Historical special groups
Around 1528 founded Oswald Glaidt , student of Baptist leader Hans Hut , in Moravia and Silesia , the group of Sabbatarians that the Sabbath as a sign of the promise of the "World Sabbath" - the last expected eon einhielt ritual -. Glait taught with reference to Heb 4 LUT and Ex 31.16 f. LUT , the Sabbath commandment remains valid, since the believers only came to God's rest after Jesus' second coming . By observing it, one is " sealed " and preserved in order to survive in the final judgment . So the group wanted to anticipate and continually update their future election. The Baptist Andreas Fischer replaced Glait as group leader after 1532. Several subgroups existed in Moravia until 1573. In 1538 , Martin Luther wrote Against the Sabbaths against them , in which he traced Glait's teaching back to Jewish propaganda. However, this cannot be proven.
A group founded in 1588 around the former Unitarian Andreas Eössi in Transylvania belonged to the Jewish-Christian type . He demanded observance of the Sabbath, the other Jewish feasts and diets for Christians, but not circumcision . For Christ did not want to abolish the Torah , but wanted to lead the Gentiles to it. Until his return, the conditions mentioned in the Torah for the fulfillment of the prophetic promises will continue to apply. Eössi's pupil Simon Péchi continued this teaching from 1621 and spread it to the higher nobility. Prince Gabriel Bethlen allowed the group to proselytize. In 1638 the Unitarians of this area separated from the Sabbatharians; the latter were thereupon often condemned or converted to the Reformed in appearance .
Some of these Sabbatharians kept themselves, although persecuted, until the 19th century and were also called soul Jews . One of their centers was the place Székelykeresztúr . The last remainder of the community, which at that time still comprised about 30 families, converted to Judaism in 1868 . One of the last Sabbatharian communities in Transylvania was in Bözödújfalu ( German Neudorf , Romanian Bezidu Nou ). The community persecuted under National Socialism finally lost its center when Bözödújfalu had to give way to a reservoir in the last years of the communist Ceaușescu regime. The last surviving successors of the Transylvanian Sabbatharians were murdered in the Holocaust .
The Subbotniki or Sabbatniki appeared in Russia around 1640 . They took over influences from Jewish humanism and Kabbalah , denied Jesus' divinity and resurrection , rejected the worship of icons , celebrated Passover and obeyed the Torah commandments, initially without circumcision. Like the Jews, they awaited the coming of the Messiah when all people would keep the Torah completely. From 1760 onwards, some became part of the Molokans who rejected the Russian Orthodox Church and continued to keep the Sabbath in it.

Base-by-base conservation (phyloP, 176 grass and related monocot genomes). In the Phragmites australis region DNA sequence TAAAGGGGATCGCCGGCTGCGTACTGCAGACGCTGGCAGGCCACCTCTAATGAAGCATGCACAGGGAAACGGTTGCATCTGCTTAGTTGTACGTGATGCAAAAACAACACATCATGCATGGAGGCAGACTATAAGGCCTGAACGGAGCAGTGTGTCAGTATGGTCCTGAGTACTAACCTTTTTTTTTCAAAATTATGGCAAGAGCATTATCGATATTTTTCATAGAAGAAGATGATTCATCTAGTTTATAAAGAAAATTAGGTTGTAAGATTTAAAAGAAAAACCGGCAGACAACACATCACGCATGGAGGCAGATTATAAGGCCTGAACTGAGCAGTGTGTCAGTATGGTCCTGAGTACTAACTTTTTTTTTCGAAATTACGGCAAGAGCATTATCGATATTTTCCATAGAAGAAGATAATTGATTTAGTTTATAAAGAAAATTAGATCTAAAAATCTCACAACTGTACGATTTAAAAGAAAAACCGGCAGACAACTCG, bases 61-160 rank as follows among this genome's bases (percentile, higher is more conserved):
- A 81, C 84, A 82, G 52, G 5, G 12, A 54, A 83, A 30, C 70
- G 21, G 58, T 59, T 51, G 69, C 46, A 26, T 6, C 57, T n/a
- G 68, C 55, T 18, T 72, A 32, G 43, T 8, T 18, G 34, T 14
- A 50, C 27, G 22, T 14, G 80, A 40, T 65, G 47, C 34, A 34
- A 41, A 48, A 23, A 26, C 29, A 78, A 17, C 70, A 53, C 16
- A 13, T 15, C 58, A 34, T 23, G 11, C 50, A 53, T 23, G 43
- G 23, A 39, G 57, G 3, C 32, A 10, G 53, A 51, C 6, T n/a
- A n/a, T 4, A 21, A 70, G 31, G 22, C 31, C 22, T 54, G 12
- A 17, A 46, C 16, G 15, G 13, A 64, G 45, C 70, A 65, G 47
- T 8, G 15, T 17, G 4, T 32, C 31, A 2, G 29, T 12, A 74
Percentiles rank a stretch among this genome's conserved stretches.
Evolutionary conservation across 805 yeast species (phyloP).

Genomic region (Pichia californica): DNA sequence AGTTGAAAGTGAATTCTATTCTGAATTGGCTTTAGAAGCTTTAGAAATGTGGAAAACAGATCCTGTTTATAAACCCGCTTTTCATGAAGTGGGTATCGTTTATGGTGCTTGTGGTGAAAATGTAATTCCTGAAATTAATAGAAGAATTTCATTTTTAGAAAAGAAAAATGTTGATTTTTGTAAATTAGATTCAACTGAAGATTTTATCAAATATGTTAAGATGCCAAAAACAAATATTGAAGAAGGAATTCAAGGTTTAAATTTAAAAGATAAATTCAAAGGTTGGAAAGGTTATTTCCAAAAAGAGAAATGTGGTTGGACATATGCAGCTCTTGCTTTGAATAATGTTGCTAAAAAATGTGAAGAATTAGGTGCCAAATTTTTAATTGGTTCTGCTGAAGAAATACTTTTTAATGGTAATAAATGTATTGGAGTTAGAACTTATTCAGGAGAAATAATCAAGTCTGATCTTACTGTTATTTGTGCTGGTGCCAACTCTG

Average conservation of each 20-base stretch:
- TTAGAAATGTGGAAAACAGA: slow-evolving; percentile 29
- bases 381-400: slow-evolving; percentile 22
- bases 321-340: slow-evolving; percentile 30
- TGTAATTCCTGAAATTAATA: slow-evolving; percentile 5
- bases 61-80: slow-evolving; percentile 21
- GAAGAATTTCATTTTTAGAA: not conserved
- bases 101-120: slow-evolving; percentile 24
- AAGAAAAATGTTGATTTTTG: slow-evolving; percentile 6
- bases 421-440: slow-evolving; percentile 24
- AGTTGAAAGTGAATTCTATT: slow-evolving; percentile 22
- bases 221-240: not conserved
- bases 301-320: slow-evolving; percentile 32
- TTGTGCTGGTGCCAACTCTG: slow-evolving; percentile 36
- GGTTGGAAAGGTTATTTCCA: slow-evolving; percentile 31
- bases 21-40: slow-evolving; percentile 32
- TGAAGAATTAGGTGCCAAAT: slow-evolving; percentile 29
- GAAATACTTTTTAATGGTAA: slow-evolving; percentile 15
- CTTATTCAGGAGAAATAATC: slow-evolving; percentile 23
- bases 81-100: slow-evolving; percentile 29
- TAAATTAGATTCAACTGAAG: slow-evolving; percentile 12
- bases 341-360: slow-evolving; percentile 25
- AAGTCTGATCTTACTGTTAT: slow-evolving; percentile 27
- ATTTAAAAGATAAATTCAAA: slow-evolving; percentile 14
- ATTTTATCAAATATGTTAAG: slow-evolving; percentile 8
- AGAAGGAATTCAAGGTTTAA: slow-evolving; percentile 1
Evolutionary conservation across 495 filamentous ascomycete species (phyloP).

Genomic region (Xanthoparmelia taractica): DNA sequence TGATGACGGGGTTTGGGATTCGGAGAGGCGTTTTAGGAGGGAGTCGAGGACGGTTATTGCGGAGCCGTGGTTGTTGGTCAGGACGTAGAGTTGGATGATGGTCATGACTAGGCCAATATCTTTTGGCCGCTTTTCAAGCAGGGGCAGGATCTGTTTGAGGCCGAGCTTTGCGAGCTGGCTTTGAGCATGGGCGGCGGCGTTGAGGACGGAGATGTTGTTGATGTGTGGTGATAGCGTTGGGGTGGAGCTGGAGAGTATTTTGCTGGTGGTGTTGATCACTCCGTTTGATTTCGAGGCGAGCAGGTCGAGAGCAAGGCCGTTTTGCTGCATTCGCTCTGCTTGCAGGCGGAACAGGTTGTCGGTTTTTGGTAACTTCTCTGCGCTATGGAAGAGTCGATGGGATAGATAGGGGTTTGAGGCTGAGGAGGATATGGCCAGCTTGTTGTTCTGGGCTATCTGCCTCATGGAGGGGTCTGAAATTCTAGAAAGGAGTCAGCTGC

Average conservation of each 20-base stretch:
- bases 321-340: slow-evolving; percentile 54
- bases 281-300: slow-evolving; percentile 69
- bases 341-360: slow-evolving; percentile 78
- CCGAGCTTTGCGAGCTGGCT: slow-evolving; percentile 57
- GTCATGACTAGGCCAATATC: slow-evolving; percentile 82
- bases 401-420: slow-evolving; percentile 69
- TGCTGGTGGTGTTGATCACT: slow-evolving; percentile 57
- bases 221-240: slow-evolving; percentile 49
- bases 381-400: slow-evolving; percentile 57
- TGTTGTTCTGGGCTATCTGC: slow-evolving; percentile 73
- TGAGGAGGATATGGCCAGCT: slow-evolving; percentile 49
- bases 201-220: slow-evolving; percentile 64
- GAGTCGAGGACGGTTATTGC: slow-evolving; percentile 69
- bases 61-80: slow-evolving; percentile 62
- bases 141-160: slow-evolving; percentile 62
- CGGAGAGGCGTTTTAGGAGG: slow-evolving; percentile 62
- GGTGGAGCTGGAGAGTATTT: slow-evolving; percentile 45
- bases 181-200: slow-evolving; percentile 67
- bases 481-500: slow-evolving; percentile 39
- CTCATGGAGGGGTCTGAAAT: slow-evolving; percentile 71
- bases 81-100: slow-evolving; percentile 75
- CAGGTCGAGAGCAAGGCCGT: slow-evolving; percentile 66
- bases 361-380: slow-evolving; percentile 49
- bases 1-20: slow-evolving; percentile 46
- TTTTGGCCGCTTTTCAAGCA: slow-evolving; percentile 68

In the 18th century the group of the Siebentägner-Tunker was founded in North America, which had previously separated from the Anabaptist-Pietist movement of the Tunkers (also Schwarzenau Brethren ) under the leadership of Johann Conrad Beissel . The Siebentägner-Tunker founded the Ephrata Cloister in 1732 . Remnants of the group joined the Seventh-day Baptists in the 19th century.
Followers of Messiah candidates
The followers of the self-proclaimed Messiah Shabbetaj Zvi are also called Sabbatians or Dönme . In Turkey, actual or supposed members of these Sabbatians are often the subject of conspiracy theories . The followers of Joanna Southcott also bear the same name .
Today's Sabbath groups
The Sabbath out of an end-of-time expectation is kept by the Seventh-day Baptists, founded in England around 1650, and the Seventh-day Adventists founded in 1863 - two Protestant free churches - the community of the Free Bible Students and the Jewish Messianic communities (a community of Jews and Gentiles who believe in the Messiah Yeshua (Jesus) and continue to adhere to Jewish customs).
- WA 50,309 ff.
- Anat-Katharina Kalman: Behind the woods a thousand stories. (PDF; 153 kB) A Transylvanian Literature Country Part. (No longer available online.) In: swr.de. SWR2, February 10, 2009, p. 27 , archived from the original on December 11, 2013 ; accessed on February 11, 2019 .
- To this Gerhard Möckel: The Sabbatarier von Bözödujfalu: A chapter Transylvanian tolerance and intolerance history. In: Church and Israel . 12, 1997, , pp. 65-71, as well as in brief Dietmar Päschel: Christian Sabbath songs - a hymnological and ecclesiological problem display . In: Spes Christiana . 15–16, 2004–2005, , pp. 72–88, here: pp. 82–83 ( thh-friedensau.de. (PDF; 99 kB) (No longer available online.) Formerly in the original ; Retrieved on February 11, 2019 (no mementos ). ( Page no longer available , search in web archives ) ).